MOBILE FIRST: On augmented reality and communications

A few weeks back my son got a new Nintendo 3DS for his birthday, the lucky lad.

Excited and smiling he took it out of it’s wrapping in the living room. Light blue and shiny it was. It fitted into his hands perfectly. A while later that day after all his cards other presents were opened I found him playing with it on the settee. He was moving the device around as if chasing objects around the room.

“What are you doing?” I asked. “Shooting aliens in our living room?”

“Well, they’re not aliens,” he says. “They’re pictures of mum on my new augmented reality game.”

Leaning over his shoulder I could see what he was doing. He’d used his new Nintendo to take a picture of his mum and he’d transferred them onto bubbles which he had to shoot down as part of the game. On the screen, there was my living room as the backdrop for the game. The image came from the device’s video camera. As my son moved the device so what was on the screen moved too.

What’s augmented reality?

Rewind to earlier this year. I’d heard Mike Rawlins of Talk About Local talk about augmented reality at a Brewcamp session in Walsall. He’d spoken of the experiments him, Will Perrin and others had been doing with augmented reality by effectively placing blog posts, pictures and news updates on a map. In effect each item was given its own co-ordinates and through a platform called layar people could use their phone’s GPS system to find it. Of course, each items was on the web anyway. It’s just that they can be accessed a different way.

In short, augmented reality is adding an extra layer of information to what you are looking at. You point a phone at a building, an artwork or a landscape and you can opt to access content related to it. It also works with print too. Point a smart phone at an image and you can access extra content. You can link to a video clip or even buy the item.

To me, this is just a little bit amazing. To me as a communications person it starts to get me thinking.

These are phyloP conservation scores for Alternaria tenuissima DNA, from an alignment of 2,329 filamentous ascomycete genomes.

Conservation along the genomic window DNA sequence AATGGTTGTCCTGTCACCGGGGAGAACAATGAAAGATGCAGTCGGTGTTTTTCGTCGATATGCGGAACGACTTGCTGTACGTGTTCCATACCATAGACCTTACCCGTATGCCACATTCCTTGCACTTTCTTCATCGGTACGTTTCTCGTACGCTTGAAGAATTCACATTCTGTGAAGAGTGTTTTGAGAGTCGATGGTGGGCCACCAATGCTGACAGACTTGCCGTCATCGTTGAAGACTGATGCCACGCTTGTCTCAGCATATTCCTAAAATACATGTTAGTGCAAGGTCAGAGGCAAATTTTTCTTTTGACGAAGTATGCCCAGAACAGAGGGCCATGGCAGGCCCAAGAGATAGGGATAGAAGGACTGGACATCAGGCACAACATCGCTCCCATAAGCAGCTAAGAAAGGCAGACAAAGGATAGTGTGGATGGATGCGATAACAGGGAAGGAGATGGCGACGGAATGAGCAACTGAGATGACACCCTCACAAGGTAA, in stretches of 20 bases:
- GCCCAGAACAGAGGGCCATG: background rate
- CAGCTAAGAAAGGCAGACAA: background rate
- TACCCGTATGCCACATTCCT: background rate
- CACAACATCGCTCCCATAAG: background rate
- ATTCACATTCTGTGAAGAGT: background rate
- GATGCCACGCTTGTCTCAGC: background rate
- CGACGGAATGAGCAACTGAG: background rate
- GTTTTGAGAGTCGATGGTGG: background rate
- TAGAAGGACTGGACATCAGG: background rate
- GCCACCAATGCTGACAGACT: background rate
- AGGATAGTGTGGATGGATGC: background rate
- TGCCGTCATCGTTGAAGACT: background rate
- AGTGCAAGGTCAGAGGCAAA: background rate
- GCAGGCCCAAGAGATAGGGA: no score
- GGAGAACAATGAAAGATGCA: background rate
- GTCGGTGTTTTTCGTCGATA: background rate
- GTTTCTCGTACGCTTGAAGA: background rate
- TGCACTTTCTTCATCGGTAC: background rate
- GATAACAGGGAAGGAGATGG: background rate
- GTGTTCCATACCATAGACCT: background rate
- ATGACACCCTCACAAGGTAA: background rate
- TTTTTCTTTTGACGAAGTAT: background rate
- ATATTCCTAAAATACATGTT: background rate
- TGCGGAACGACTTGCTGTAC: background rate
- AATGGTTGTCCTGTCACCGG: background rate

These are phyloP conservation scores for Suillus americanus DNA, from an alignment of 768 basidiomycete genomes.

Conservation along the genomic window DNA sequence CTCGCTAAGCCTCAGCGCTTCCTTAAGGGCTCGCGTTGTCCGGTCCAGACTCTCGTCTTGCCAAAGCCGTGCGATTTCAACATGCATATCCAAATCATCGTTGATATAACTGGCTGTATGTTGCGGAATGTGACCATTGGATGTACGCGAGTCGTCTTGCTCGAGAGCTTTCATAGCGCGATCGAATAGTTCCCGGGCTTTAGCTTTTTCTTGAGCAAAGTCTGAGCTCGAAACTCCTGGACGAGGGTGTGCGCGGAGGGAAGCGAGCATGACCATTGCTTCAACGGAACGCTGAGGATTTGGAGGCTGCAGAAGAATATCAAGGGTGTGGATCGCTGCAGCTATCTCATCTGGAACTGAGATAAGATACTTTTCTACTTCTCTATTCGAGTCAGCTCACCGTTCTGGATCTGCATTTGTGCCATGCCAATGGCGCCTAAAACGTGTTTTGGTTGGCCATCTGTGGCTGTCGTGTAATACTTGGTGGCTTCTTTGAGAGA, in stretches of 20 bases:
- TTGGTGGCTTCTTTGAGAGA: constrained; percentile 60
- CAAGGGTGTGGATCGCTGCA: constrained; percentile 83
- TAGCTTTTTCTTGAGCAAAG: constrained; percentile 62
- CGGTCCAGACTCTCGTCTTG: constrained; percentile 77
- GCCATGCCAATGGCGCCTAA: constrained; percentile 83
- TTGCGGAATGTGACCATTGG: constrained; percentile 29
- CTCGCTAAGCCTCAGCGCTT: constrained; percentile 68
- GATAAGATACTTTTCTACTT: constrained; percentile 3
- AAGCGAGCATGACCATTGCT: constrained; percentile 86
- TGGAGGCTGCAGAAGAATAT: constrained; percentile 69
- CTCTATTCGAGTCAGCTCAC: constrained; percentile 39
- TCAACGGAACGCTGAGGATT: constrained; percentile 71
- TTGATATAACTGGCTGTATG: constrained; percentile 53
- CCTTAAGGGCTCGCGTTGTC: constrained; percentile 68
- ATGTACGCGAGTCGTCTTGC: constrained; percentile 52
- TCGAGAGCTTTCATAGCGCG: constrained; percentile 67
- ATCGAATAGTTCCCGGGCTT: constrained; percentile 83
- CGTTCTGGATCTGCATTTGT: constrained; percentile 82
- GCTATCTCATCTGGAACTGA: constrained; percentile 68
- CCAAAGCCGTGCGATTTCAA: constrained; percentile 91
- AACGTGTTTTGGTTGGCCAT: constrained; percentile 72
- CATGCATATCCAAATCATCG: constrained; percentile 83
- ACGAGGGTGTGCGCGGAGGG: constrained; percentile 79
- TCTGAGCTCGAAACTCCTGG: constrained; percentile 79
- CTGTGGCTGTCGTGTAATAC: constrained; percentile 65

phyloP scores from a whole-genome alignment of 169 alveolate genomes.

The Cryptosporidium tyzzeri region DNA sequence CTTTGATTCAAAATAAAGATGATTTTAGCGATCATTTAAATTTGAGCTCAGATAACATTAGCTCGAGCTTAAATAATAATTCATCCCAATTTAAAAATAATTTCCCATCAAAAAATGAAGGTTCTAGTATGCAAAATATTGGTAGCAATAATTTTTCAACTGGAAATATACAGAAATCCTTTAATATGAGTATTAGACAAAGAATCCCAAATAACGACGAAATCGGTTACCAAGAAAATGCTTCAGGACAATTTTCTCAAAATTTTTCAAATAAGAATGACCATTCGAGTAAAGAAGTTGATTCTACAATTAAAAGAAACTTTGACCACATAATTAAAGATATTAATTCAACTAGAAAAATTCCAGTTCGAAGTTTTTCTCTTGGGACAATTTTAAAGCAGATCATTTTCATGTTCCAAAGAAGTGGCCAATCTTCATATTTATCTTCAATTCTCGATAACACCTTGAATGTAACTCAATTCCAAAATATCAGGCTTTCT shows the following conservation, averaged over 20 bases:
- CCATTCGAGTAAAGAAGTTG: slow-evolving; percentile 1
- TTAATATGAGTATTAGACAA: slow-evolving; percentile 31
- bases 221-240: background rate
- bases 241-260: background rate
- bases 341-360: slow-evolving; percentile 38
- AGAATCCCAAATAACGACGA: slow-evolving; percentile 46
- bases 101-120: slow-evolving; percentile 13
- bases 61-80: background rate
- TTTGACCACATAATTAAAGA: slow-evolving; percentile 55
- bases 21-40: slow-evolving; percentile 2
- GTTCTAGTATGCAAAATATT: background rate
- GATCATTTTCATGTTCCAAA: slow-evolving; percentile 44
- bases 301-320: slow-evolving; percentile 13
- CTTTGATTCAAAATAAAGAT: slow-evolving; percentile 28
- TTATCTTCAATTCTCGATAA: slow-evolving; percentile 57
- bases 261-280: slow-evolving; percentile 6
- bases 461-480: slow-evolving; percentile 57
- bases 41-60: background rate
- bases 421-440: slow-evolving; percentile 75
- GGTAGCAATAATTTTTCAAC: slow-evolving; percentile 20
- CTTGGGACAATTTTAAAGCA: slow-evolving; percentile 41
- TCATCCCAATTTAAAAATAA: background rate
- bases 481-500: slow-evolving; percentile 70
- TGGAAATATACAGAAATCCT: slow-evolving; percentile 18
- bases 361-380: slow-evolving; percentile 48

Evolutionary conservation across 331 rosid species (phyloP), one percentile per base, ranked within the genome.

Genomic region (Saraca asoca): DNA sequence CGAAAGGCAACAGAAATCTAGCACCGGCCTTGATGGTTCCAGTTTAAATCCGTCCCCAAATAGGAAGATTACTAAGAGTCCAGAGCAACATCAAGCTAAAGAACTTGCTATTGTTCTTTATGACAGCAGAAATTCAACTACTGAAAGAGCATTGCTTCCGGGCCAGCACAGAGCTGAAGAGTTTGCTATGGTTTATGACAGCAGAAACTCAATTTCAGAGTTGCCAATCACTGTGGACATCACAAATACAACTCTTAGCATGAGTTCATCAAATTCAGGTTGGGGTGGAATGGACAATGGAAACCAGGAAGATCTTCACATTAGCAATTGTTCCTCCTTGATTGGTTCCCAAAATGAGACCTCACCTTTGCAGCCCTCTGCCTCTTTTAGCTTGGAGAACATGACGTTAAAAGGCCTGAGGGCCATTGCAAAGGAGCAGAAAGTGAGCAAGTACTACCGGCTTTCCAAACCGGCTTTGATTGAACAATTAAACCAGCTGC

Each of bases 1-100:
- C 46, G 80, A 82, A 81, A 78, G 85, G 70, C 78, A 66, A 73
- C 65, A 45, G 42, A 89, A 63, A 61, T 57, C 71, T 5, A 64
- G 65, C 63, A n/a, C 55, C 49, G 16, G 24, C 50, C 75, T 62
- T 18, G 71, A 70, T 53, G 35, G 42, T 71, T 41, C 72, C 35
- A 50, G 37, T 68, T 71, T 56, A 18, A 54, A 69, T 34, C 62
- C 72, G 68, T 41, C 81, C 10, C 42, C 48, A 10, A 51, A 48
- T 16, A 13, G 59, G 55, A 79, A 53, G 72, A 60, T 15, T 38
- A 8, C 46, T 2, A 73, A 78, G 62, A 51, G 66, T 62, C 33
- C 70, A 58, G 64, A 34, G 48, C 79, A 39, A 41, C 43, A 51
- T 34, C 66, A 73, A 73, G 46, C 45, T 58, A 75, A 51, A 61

A mobile first strategy

Back in 2009 I read a blog post that utterly changed the way I think about news and the future of news. Going back to it today Steve Buttry, it’s author, seems like some kind of Tomorrow’s World visionary pointing out the obvious. In short, he wrote that he spends lots of time in airport departure lounges. In the past, people had killed time by reading paper newspapers turning each page literally. Increasingly, he was seeing people killing time by reading their mobile phones. So, he suggests, isn’t it smarter to think about mobile first? In other words, he describes a mobile first strategy.

Steve suggests that newsrooms take a deep breath, stop using antiquated titles like reporter, photographer and editor and just think of themselves as journalists. They need to get used to the idea of metadata. That’s the tags of extra information that help categorise an item so it can be found again. In other words, a story about a £5m leisure centre in Brown Street, Oxdown would be tagged with Brown Street as well as Oxdown, as well as leisure, Oxdown Council, finance, the ward name and the co-ordinates of the new building. That’s nothing to be scared of. It’s just the who, what, where, when and how that’s always been the cornerstone of news.

The mobile first approach, Buttry says, also includes links to the back story. The pieces of content that have already been produced which are relevant. The approach also allows journalists to crowd-source a story or views on a story.

It’s what most national news organisations do today and what The Guardian do very well.

Yes, yes but public relations?

What’s relevant to the news landscape is also relevant to communications landscape too.

I love newspapers. I started my career on them before I moved into local government communications. But I’m long past the point that Buttry saw of seeing more people look at their phones rather than look at their local paper. Only, I’m not catching planes. I’m catching a bus or a train and I’m in the Black Country in the English Midlands.

For me, I’m less interested in shiny technology than I am with communicating with people. If shiny tech can help reach an audience then I get to be really, really interested. Where news, the media and ultimately residents are heading then I believe that’s where communications people must be there too. Or even be as one of the first so they can get to understand what’s over the horizon. Maybe it echoes Buttry’s call that newspaper titles are obsolete but I’m getting increasingly convinced that the phrase ‘press officer’ and ‘PR officer’ are getting irrelevant. What does a press officer do when there’s less or no press and we still need to communicate with people?

We’ve changed in my corner of communications to adapt to social media because that’s what people are doing. We need to start to tentatively think about augmented reality too.

Yes, yes but how?

Now, I’m, not saying for a minute that we need to change everything to add everything we do to include an augmented reality – or AR to use the buzzword – element. The communications team that ditched print for the web in 1993 may in hindsight be seen as visionary. They’d also be a bit silly too. For me, it’s just being aware of the curve and investing a little time and effort into a project that’s going to be a learning process.

That’s probably where something like The Guardian’s n0tice platform can really start to come into play. Set up earlier this year, it aims to add news to maps on its platform. It has a small but growing following. There’s a board for Walsall which I’ve very tentatively started and I’m looking to head back to soon.